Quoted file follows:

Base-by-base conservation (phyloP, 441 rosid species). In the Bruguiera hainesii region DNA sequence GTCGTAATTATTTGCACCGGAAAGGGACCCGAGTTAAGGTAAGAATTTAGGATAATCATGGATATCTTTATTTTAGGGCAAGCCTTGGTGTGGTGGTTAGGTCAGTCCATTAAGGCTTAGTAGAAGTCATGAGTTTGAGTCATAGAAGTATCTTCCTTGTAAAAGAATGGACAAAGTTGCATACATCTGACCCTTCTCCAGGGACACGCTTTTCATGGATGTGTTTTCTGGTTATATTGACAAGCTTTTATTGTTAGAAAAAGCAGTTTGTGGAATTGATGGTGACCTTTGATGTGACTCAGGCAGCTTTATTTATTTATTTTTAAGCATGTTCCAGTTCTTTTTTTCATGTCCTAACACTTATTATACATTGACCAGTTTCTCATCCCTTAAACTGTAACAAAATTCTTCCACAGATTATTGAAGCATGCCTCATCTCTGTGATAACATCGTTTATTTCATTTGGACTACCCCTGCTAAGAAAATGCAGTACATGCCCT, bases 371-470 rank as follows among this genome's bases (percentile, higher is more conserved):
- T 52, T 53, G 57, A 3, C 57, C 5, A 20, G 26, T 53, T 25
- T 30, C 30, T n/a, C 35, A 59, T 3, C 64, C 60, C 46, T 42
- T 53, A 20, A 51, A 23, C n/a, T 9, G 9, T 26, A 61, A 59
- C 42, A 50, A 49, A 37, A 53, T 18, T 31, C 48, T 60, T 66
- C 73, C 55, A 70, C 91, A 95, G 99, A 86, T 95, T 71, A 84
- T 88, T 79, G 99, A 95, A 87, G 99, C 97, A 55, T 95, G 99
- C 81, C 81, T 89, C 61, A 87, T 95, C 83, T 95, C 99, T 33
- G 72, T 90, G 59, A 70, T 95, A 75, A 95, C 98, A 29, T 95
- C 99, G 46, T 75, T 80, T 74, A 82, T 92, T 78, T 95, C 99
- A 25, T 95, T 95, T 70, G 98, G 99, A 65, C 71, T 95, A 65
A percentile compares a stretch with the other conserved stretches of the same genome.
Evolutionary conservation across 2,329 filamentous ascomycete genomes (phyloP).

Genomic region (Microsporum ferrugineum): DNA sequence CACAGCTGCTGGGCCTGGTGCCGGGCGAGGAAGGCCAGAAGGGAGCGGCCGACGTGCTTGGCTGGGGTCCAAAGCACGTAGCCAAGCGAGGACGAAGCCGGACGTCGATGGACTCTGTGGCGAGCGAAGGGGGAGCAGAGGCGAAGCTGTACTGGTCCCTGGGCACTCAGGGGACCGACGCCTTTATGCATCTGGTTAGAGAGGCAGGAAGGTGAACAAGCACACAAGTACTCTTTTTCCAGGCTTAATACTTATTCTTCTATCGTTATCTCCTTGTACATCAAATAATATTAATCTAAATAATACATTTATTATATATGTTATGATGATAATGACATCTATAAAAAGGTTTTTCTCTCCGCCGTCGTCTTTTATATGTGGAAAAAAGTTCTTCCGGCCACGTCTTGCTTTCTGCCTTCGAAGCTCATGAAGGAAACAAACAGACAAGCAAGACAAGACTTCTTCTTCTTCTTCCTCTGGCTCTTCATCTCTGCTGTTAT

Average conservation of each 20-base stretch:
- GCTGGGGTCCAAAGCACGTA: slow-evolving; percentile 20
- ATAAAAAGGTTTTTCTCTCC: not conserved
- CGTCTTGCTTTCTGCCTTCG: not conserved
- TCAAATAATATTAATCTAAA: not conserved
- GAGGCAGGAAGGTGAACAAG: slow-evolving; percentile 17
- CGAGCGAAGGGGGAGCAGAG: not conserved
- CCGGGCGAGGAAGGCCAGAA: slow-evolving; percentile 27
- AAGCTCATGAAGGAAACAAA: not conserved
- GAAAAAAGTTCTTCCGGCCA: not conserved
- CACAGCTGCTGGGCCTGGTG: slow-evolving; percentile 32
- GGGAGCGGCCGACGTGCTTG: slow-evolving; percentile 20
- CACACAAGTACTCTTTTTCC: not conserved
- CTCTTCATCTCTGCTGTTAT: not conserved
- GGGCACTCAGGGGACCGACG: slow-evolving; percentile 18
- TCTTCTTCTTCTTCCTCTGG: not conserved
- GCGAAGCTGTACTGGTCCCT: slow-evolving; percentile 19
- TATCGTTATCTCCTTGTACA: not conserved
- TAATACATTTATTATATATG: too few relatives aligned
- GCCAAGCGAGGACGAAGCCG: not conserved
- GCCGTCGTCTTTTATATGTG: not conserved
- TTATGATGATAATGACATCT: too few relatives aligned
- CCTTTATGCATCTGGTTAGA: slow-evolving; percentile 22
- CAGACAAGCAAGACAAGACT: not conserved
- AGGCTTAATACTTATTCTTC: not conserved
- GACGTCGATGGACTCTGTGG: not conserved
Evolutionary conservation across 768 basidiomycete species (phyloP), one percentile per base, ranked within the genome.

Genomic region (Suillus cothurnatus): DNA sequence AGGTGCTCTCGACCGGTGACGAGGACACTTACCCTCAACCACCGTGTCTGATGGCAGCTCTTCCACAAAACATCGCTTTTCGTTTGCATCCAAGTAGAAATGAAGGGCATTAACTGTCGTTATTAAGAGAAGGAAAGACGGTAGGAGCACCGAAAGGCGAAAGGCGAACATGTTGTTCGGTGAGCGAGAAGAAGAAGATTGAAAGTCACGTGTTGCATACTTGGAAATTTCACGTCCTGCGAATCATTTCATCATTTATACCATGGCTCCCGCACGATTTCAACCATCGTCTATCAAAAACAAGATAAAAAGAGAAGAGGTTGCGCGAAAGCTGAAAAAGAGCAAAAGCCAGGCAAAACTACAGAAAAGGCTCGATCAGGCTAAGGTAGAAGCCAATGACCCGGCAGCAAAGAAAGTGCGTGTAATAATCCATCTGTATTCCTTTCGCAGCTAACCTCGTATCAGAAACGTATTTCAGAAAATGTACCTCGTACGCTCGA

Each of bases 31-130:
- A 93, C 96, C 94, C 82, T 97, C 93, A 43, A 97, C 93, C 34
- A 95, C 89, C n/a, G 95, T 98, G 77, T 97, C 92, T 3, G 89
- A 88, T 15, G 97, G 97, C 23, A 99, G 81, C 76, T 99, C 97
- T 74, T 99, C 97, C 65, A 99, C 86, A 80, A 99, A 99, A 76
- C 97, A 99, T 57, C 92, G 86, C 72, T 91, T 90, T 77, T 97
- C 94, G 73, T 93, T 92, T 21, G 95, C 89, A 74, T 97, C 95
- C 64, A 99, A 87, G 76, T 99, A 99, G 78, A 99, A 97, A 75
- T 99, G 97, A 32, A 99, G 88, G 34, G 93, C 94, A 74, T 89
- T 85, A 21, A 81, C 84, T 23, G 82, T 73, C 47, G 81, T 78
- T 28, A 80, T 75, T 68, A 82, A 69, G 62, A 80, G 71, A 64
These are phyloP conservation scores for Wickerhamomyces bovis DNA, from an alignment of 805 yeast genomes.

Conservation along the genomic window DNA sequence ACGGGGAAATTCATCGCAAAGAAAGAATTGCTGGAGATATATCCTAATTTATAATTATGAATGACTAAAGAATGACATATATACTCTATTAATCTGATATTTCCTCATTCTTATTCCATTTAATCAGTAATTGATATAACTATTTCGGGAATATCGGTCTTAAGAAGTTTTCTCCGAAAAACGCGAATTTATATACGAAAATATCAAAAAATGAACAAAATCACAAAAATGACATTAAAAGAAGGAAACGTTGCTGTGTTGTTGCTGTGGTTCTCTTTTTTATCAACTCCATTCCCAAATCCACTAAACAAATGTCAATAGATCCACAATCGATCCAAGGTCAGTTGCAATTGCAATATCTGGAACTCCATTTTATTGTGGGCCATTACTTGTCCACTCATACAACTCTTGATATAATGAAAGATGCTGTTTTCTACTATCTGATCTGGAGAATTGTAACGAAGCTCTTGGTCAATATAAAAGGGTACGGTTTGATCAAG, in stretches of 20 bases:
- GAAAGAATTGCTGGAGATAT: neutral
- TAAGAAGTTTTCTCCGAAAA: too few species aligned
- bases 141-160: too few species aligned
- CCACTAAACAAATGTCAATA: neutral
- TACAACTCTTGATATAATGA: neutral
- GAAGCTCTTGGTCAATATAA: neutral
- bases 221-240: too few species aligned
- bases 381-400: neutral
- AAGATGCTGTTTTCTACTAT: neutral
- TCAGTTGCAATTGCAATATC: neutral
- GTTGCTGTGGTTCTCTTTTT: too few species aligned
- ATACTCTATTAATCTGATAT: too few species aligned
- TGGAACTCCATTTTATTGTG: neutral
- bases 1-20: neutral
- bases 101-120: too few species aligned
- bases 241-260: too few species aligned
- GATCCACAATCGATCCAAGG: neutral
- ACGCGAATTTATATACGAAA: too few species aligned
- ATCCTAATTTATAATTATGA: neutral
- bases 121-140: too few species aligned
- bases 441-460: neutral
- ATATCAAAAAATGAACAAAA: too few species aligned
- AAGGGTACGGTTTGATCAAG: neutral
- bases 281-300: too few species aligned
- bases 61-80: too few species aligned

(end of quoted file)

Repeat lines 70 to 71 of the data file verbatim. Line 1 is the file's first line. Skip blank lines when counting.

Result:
- bases 101-120: too few species aligned
- bases 241-260: too few species aligned